I previously posted a review on Altra Instinct and was contacted by AltraZeroDrop as follows:
“Interesting review. A couple of things as I consider what is being said here. First, The Instinct is a neutral shoe and is sold as such. The Brooks Adrenaline is a motion control shoe. To compare the two with a pronator is not a fair comparison. To look at an Altra shoe that offers some pronation support please check out The Provision. This runner obviously needs some medial support and thus The Instinct may not be the best option right off the bat. As they strengthen their feet over time maybe.”
My reviews are based on the shoes that runners wear in, and the Instinct is the only shoe I’ve seen from Altra. In this runner’s case, he purchased the Instinct based on it’s “wider,” more supportive appearance, only to develop forefoot pain.
Altra’s website promotes Altra zero-drop footwear as “reducing forefoot pain, excessive pronation, IT Band pain, runners knee and shin-splints.” These claims are made independent of Altra model or style, but are instead specific to the zero-drop platform. So, based on these general design claims, this particular shoe should have worked for this particular runner.
My primary goal for doing shoe reviews is to reduce injury by educating runners about their foot type and alignment, and teaching them how to apply this to their shoe purchases. I agree that runners need to match their foot type (pronated, wide, etc.) to their shoes and I’m pleased that Altra offers a stability model.
I have asked Altra to send me a pair for review. I’ll keep you posted.
I have had several runners in my office asking me to evaluate to evaluate their Altra™ running shoes. As much as I want to recommend this shoe, I just can’t. There are too many runners for whom the fit and structure of this shoe is incompatible, as the following video shows.
Adidas Supernova Sequence 4 is essentially the same as version 3 — with features like a firm heel counter, inflexible forefoot and non-hourglass midsole/outsole that remain the same.
Good for the rectangle shaped foot, that doesn’t pronate excessively and is not too deep as the following field review video shows.
One of my favorite trail running shoes for the high volume foot as the following field review video shows.
Although the Gel Trabuco is only available in a medium width, it runs wider and deeper than many other brands of trail shoes. In addition to more volume, Gel Trabuco 14 also provides a lot of support, which is important for running on irregular trail terrain.
Asics Gel Noosa Tri 7 is a racing flat that features a non-collapsible heel counter, an inflexible forefoot, and torsional stability. Although these features are not typically found in racing flats, they can really make a difference for the midfoot and forefoot striker.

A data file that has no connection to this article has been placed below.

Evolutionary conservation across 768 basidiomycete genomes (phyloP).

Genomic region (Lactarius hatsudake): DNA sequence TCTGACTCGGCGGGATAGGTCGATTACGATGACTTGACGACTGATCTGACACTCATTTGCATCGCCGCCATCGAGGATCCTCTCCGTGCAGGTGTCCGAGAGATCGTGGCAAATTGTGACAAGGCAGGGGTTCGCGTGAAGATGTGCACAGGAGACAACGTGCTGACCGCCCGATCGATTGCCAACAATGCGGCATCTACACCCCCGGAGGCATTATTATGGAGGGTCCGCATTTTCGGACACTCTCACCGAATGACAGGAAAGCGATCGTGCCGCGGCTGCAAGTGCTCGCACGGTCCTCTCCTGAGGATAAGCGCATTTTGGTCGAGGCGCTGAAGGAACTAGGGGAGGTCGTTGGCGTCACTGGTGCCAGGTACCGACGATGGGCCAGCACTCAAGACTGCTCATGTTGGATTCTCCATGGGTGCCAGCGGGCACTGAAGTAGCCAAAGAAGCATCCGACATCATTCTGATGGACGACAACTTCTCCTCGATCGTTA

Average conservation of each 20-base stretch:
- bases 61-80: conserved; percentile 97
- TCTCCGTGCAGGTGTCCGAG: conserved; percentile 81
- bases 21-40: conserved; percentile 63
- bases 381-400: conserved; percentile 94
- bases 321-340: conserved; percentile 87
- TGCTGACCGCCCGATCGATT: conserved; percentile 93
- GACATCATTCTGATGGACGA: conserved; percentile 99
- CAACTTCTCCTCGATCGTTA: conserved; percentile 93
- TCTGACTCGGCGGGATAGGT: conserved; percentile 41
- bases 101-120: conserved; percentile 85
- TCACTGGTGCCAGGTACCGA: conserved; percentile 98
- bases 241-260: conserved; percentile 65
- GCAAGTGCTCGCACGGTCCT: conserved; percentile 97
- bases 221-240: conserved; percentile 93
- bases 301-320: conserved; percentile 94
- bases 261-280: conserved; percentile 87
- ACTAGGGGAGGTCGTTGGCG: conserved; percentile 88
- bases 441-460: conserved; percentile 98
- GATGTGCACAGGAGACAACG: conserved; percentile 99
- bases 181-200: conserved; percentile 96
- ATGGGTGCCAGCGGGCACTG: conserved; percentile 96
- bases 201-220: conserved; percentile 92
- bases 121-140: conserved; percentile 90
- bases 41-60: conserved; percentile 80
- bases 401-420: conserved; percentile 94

The only issue with this shoe is the shape (last) is more C-shaped than rectangular. The last shape — coupled with a waist that hourglasses in — can cause excessive pronation in certain foot types, as the following field review video shows.
Let me first say that I am not a fan of minimalist running for the majority of my patients. Having said that, “just don’t do it” is not an acceptable directive to runners who are going to run in minimalist shoes in spite of what I recommend. Due to this, I have reluctantly learned to evaluate minimalist running shoes. Not surprisingly, the best way to do this utilizes some of the same principles I use when evaluating non-minimalist styles.
First and foremost, does the shoe match the runner’s foot type? Unfortunately, most minimalist shoes only come in medium widths and none are available in narrow widths. This excludes up to 50 percent of the runners who need a narrow or wide width running shoe. Second, does the shoe make the runner’s stride, shock absorption and/or pathology better or, at the very least, not worse?
Armed with the answers to these simple questions, my colleague Samantha Gibson, Bsc(Hon) and I have evaluated over 50 models of minimalist running shoes on hundreds of runners with differing biomechanics, pathologies and foot types. Based on this, we have created a minimalist shoe list to give to patients to use as a guide and educational tool. It’s not a perfect list but at least these shoes have our preliminary seal of approval, which is important, given the constraints we are forced to deal with when recommending minimalist shoes.
Minimalist Shoe List
Once a minimalist shoe has been selected, I will evaluate the patient running barefoot, running in the minimalist shoe and running in an appropriately structured shoe. Based on this analysis, I will recommend whether someone is a candidate to wear minimalist running shoes or not.
Additional blog posts on barefoot and minimalist running are as follows and provide more of my thoughts about minimalist running:
Mizuno Wave Creation 13 is a stable, well-structured shoe as the following field review video shows.
This shoe is torsionally stable, has a firm heel counter and an inflexible forefoot making it a perfect choice for those runners who excessively pronate. The generous use of mesh throughout the forefoot makes this shoe lightweight and forgiving where runners need it most.
The only problem with this shoe is it runs 1/2 size long based on heel-to-ball length with a correspondingly short toe box, so you will want to be careful when evaluating size. Other than that, Wave Creation 13 is a great shoe.